Although in IGI the teacher's role was primarily that of facilitator, there were variations in how teachers performed that role. One teacher of a basic-level class, for example, emphasized helping her learners to get the correct answers on the teaching materials. Thus most of her efforts were directed at correcting the materials and showing learners what the correct answers were if their answers were incorrect. In contrast, when a teacher in the adult high school taught advanced writing, he conversed extensively with his learners in order to help them select writing topics that interested them and to refine their clarity of expression. To work with as many learners as she possibly could during a class, one experienced teacher stressed efficiency in her facilitation. Her interactions with learners began with a brief but friendly introduction, such as "How are you today?" and moved promptly to a diagnosis of the learner's problem. She then provided one-on-one help and generally concluded with a short quiz to make sure the learner had understood the material. She was usually able to provide the help learners needed in three to five minutes.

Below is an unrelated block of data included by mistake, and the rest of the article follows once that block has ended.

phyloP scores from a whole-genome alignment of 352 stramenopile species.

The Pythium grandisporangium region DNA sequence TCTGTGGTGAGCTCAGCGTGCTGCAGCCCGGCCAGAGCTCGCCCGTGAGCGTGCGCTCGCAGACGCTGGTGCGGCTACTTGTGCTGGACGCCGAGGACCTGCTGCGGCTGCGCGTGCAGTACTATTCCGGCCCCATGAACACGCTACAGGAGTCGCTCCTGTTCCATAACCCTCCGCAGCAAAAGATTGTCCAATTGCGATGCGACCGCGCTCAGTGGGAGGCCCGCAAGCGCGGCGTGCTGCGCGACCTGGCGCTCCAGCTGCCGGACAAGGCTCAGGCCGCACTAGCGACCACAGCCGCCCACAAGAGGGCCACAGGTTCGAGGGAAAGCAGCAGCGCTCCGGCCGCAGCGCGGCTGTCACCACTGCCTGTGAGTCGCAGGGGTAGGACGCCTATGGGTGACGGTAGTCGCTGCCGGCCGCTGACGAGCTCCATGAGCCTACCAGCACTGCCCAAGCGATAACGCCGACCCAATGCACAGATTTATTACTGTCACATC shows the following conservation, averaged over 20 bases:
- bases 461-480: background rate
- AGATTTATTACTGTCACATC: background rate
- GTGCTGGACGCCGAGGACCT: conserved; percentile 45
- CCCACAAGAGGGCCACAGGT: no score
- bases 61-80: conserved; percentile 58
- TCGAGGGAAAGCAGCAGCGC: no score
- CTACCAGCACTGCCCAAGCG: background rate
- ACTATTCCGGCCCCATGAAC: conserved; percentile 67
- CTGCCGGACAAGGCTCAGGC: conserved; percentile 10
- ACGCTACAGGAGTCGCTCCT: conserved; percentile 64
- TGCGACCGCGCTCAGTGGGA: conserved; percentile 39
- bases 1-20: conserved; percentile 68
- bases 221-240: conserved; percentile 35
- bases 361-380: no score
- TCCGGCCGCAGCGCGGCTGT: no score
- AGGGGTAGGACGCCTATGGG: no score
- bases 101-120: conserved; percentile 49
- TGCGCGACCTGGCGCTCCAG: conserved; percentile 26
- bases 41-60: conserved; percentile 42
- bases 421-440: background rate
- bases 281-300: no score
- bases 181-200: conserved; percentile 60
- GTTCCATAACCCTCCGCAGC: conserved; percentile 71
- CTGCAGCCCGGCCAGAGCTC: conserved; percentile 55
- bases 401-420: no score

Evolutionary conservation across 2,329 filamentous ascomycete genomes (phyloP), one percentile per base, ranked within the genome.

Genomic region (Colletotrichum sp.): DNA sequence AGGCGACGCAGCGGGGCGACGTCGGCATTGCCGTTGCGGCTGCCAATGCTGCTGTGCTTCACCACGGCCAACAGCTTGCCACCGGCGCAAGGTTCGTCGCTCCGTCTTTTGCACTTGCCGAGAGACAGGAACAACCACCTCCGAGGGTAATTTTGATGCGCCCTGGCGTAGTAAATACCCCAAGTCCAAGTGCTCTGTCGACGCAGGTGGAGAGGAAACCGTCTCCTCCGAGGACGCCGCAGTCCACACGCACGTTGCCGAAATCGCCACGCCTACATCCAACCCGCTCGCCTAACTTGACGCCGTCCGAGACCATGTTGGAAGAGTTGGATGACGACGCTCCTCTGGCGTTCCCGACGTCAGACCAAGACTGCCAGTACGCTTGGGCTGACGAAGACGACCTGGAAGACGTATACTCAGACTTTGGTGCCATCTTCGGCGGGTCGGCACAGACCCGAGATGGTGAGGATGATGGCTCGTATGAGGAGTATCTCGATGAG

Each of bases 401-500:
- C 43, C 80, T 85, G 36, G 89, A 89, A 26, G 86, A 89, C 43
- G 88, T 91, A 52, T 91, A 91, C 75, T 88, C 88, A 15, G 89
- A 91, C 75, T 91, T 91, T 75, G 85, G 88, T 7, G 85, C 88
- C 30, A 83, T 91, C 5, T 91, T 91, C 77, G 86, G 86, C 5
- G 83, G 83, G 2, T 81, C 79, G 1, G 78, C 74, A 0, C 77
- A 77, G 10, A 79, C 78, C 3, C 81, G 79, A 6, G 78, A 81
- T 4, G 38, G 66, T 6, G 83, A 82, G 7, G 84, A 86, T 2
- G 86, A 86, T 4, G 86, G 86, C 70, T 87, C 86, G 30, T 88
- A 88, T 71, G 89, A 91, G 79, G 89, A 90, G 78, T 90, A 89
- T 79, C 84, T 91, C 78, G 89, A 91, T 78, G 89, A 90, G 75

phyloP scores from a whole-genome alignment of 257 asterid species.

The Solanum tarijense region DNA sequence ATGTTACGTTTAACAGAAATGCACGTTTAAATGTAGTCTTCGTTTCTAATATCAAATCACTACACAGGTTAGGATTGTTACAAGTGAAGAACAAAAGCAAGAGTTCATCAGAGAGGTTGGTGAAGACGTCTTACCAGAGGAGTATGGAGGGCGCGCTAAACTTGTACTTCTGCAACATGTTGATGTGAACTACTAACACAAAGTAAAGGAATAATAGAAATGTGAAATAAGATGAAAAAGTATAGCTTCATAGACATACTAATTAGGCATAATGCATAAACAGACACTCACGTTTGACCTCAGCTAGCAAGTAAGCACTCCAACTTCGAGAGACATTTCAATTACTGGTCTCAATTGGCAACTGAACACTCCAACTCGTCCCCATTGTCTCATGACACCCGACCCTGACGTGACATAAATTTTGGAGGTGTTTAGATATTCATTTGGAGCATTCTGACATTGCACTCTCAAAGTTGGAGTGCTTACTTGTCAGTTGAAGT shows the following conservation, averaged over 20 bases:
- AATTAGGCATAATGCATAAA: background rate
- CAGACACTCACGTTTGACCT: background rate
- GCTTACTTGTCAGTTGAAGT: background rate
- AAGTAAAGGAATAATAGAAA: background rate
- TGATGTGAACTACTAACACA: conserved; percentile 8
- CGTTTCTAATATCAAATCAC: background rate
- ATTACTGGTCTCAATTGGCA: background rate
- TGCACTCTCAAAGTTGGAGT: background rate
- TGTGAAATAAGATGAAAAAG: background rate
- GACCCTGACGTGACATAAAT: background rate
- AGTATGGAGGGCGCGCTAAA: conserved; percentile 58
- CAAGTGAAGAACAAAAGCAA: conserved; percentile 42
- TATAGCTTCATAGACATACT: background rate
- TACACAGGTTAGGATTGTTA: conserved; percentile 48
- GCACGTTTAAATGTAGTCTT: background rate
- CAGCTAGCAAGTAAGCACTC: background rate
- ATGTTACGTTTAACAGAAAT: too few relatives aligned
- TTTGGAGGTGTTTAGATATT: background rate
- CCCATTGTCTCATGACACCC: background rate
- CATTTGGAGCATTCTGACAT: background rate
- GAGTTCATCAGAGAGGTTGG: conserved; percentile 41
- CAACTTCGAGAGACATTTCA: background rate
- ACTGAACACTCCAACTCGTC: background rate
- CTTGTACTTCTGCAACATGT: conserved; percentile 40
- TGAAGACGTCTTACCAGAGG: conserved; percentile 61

Classroom Norms

In all the classes we observed, the predominant norm was one we termed "sticking to business": it was primarily informal and accepted by learners and teachers alike. The only formal rule we identified that was directed at sticking to business was that cell phones were prohibited. Sticking to business meant that all behavior during class was directed toward the business of the class. When learners interacted with each other, and they often did, their interactions almost always focused on helping each other with their work. When learners entered the classroom, they picked up their folders and began to work immediately. Teachers adopted a very businesslike posture. We hardly ever observed a teacher negatively sanctioning a violation of the sticking to business norm, and in the very few cases in which a student was sanctioned, it was simply a friendly reminder that the student quickly complied with. Teachers did not have to apply sanctions, because learners accepted the sticking to business norm and complied with it willingly.